Table 3-1. Class member accessibility
Class in same package
Subclass in diferent package
Nonsubclass diferent package
Here are some simple rules of thumb for using visibility modifiers:
• Use public only for methods and constants that form part of the public API of
the class. The only acceptable usage of public fields is for constants or immut‐
able objects, and they must be also declared final .
• Use protected for fields and methods that aren't required by most program‐
mers using the class but that may be of interest to anyone creating a subclass as
part of a different package.
protected members are technically part of the exported API
of a class. They must be documented and cannot be changed
without potentially breaking code that relies on them.
• Use the default package visibility for fields and methods that are internal imple‐
mentation details but are used by cooperating classes in the same package.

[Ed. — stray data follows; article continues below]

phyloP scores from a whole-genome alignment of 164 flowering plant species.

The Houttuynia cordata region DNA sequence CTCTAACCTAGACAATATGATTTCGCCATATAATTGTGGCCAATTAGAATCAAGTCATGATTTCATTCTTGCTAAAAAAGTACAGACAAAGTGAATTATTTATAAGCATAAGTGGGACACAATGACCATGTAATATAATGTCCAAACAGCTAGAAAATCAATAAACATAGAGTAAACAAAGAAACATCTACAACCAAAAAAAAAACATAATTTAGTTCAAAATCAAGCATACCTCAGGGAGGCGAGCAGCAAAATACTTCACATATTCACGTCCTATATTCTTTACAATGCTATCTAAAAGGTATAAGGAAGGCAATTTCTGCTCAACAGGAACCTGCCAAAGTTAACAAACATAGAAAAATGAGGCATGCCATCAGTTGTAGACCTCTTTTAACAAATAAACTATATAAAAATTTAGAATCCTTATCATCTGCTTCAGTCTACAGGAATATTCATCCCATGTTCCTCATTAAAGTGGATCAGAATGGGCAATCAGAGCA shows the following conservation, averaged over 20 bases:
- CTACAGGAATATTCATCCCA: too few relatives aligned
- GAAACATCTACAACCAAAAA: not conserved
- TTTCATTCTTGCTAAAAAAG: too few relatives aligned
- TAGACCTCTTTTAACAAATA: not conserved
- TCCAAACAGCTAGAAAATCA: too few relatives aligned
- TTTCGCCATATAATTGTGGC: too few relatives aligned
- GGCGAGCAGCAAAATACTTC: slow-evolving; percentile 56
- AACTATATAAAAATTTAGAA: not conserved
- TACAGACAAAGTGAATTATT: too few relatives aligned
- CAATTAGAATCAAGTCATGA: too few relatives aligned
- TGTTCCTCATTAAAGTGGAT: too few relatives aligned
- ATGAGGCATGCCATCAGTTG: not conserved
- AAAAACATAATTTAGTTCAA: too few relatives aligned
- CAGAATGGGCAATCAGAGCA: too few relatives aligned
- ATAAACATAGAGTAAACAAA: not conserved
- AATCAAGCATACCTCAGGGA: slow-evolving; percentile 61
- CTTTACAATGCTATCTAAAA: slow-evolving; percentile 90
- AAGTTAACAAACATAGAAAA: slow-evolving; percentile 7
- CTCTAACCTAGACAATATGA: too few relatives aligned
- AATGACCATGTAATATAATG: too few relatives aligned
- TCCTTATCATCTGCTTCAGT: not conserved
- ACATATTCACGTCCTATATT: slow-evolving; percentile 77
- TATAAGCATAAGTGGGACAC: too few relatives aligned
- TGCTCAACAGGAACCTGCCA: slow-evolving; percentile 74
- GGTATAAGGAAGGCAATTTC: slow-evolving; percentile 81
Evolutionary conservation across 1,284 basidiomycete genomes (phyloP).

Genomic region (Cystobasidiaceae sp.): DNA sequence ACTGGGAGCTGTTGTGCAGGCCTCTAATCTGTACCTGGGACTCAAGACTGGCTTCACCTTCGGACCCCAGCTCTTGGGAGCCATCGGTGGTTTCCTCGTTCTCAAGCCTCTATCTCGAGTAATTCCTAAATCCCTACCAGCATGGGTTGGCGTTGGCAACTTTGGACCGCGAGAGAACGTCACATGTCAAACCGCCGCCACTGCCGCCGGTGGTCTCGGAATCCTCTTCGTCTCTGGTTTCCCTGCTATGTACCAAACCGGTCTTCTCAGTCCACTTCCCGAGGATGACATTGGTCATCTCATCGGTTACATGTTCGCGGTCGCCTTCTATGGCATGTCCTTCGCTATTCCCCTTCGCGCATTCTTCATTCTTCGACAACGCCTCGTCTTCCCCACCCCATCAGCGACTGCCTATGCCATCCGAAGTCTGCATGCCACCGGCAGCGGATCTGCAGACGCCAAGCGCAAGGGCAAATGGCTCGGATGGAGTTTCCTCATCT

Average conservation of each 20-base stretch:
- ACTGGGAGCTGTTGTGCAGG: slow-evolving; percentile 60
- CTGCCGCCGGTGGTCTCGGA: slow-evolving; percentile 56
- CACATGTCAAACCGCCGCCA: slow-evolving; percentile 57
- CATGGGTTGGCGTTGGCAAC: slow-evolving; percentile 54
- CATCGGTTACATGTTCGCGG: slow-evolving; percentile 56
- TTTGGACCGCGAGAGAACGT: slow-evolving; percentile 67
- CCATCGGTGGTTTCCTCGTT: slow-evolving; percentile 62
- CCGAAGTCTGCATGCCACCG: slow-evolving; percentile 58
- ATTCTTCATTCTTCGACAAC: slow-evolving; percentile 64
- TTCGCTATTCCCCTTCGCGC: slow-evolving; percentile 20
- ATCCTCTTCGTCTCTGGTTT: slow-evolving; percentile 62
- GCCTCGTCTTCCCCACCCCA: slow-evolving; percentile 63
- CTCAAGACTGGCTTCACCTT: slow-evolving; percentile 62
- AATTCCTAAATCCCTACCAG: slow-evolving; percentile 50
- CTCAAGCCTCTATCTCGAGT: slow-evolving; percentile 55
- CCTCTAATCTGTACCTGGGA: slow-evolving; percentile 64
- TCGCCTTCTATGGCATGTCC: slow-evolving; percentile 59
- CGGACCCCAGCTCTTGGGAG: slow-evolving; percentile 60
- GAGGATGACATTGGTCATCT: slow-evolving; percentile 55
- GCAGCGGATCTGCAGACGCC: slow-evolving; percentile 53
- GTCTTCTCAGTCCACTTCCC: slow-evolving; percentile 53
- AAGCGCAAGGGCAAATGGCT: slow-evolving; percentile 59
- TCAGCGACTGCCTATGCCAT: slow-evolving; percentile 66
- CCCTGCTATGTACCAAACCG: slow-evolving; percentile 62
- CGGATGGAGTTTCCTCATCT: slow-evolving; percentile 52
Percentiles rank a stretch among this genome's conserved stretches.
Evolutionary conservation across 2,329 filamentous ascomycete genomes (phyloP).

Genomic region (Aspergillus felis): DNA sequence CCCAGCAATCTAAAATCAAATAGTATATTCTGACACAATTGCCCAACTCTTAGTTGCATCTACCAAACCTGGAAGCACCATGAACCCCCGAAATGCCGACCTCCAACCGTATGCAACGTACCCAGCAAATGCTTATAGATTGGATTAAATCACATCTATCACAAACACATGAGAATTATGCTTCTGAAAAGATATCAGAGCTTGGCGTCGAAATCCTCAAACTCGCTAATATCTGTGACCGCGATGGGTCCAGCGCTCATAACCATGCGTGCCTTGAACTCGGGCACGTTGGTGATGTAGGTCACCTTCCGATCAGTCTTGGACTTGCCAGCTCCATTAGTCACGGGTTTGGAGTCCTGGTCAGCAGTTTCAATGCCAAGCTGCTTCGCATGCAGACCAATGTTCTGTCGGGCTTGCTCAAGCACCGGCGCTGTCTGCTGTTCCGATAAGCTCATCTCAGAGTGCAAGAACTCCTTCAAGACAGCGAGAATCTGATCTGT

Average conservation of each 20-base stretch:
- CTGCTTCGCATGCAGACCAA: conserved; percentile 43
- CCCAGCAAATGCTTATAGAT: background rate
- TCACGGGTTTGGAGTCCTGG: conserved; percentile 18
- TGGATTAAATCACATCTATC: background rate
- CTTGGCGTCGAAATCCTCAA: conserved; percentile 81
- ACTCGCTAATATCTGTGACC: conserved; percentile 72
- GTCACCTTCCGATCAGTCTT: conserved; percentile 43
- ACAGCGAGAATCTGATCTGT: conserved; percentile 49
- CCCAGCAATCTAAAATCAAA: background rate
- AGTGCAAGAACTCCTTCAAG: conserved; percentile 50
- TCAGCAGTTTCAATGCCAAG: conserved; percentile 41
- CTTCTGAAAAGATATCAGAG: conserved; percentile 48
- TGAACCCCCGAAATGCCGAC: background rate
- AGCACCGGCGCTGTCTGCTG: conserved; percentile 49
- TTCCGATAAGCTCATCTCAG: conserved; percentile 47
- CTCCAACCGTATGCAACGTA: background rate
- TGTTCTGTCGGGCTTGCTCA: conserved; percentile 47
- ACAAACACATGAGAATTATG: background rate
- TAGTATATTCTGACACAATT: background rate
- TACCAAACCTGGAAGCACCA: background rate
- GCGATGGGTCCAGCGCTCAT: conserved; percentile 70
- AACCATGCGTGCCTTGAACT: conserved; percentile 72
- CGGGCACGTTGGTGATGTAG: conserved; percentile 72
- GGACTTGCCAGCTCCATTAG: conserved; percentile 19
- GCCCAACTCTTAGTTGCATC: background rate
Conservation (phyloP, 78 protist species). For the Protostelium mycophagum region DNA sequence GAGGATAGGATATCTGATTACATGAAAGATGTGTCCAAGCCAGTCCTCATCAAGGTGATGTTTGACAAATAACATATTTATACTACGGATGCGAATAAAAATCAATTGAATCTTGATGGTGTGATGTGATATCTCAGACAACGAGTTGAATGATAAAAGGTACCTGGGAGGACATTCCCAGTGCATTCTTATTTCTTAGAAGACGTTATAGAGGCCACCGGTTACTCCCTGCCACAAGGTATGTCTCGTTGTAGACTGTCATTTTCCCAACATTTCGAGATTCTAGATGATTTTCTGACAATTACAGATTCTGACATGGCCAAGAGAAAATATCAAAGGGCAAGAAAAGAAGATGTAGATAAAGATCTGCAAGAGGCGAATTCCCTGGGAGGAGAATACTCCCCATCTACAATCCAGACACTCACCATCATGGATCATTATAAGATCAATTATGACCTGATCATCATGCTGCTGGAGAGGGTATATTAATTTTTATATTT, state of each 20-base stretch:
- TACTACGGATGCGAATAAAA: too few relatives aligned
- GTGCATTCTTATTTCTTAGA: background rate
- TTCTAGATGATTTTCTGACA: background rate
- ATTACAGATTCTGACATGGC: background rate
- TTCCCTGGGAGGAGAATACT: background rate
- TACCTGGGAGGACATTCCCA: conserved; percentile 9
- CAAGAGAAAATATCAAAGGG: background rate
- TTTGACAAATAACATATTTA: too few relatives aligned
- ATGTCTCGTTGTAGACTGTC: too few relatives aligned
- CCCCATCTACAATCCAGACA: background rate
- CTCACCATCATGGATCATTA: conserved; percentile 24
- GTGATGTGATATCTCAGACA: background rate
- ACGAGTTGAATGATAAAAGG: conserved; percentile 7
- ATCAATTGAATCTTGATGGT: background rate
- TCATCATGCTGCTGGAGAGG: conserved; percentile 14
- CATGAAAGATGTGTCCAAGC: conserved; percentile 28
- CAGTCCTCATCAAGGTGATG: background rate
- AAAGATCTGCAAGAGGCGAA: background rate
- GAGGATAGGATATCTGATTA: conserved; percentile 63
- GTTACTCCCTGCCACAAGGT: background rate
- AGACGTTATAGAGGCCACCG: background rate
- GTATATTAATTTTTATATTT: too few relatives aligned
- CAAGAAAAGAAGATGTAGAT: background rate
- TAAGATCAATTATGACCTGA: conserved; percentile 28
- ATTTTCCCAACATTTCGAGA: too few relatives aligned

• Use private for fields and methods that are used only inside the class and
should be hidden everywhere else.
If you are not sure whether to use protected , package, or private accessibility, start
with private . If this is overly restrictive, you can always relax the access restrictions
slightly (or provide accessor methods, in the case of fields).
This is especially important when designing APIs because increasing access restric‐
tions is not a backward-compatible change and can break code that relies on access
to those members.
Data Accessor Methods
In the Circle example, we declared the circle radius to be a public field. The Cir
cle class is one in which it may well be reasonable to keep that field publicly